Though mostly known for his gritty yakuza dramas and, now, his legendary cult film Battle Royale, Kinji Fukasaku's career ranges across (and liberally messes around with) many genres. Black... See full synopsis »
Scientist Dr. Foss thinks he has found in Traumer the perfect assistant to help him in his research: dedicated, efficient and phlegmatic - Maybe a little too phlegmatic perhaps. What is it exactly that makes him so very special?
A giant asteroid is heading toward Earth so some astronauts disembark from a nearby space station to blow it up. The mission is successful, and they return to the station unknowingly bringing back a gooey green substance that mutates into one-eyed tentacled monsters that feed off electricity. Soon the station is crawling with them, and people are being zapped left and right!Written by
The cover of 1983 science fiction book 'The Worlds of H. Beam Piper' was based on a scene on the asteroid in this movie. See more »
Captain Martin wears a helmet that covers both of his ears. When he answers the phone, he holds the handset up to his cheek where he couldn't possibly hear the other party. See more »
Jack, do you realize that this is the first time that anything living has been found in space? Do you know how terribly important that is?
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Although "The Green Slime" was released in the U.S. as a 90 minute version, director Kinji Fukasaku and his editor prepared a much more tightly edited 77 minute version (called "Gamma III: Big Military Space Operation") for release in Japan. This "Japanese" version eliminates the Robert Horton/Richard Jaeckel/Luciana Paluzzi relationship triangle, and is much more "militaristic" in tone. Several scenes are edited differently, additional alternate music cues are used (which are less "sci-fi" sounding than the "Amercian" version), and the rock and roll theme song is omitted entirely (replaced by a military march theme). The ending before the credit roll has additional scenes inserted with Paluzzi and Jaeckel, which change the tone of the ending from optimistic to downbeat. See more »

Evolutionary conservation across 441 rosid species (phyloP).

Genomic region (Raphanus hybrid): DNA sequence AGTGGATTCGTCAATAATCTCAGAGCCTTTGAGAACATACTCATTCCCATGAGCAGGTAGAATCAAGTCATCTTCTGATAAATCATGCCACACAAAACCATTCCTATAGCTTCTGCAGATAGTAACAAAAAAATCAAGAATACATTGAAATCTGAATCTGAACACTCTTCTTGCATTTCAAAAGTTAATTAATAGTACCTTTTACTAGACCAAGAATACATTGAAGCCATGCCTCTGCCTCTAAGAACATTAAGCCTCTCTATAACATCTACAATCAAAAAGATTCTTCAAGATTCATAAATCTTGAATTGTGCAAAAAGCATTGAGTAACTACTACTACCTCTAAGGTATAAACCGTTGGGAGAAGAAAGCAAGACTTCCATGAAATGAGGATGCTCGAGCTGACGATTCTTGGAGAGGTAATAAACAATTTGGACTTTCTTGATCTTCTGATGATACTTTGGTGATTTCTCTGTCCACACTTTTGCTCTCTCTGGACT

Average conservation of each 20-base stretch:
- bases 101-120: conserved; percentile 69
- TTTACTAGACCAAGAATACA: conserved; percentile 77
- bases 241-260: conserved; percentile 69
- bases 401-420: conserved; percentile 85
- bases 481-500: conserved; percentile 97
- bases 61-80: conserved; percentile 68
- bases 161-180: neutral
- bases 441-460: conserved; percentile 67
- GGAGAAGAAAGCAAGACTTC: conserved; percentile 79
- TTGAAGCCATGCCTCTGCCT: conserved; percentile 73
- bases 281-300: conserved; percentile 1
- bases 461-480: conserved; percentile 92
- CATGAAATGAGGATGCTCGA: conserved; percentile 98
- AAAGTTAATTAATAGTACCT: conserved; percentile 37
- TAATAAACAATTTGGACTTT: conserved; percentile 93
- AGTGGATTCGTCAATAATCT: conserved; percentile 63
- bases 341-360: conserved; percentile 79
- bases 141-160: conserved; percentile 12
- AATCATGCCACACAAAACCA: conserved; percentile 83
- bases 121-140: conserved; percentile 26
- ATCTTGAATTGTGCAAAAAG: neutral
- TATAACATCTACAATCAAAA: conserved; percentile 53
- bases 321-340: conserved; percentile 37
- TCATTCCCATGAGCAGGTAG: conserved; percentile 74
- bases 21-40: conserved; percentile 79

Robert Horton was on the downslide and poor Richard Jaeckel was stuck in one more film unworthy of his talents. Luciana Paluzzi....well, with neither talent nor anywhere to slide, I guess she belongs in this movie.
It's bright, loud and brassy and everything in the space station screams of the 1960's, including the theme song which has to be the most unusual ever tacked on to a sci-fi film. The color process they used (is it Technicolor?) is so unreal that the whole thing reminds me of a comic book. Watch "Danger,Diabolik" and you'll get that same feeling. Bile greens and mucous yellows.....ugh.
The story line is not much but the special effects, frankly, may be better than some of that period. This was made before fx came into their own, so be a little forgiving. The monsters are not very well conceived and they are soooo slow moving.
Just watch this one for the fun of it and try to forget how embarrassed the actors must have been mouthing those lines, wearing those outfits and running around in cardboard sets while being pursued (very slowly) by a bunch of green Jello. What a hoot!!
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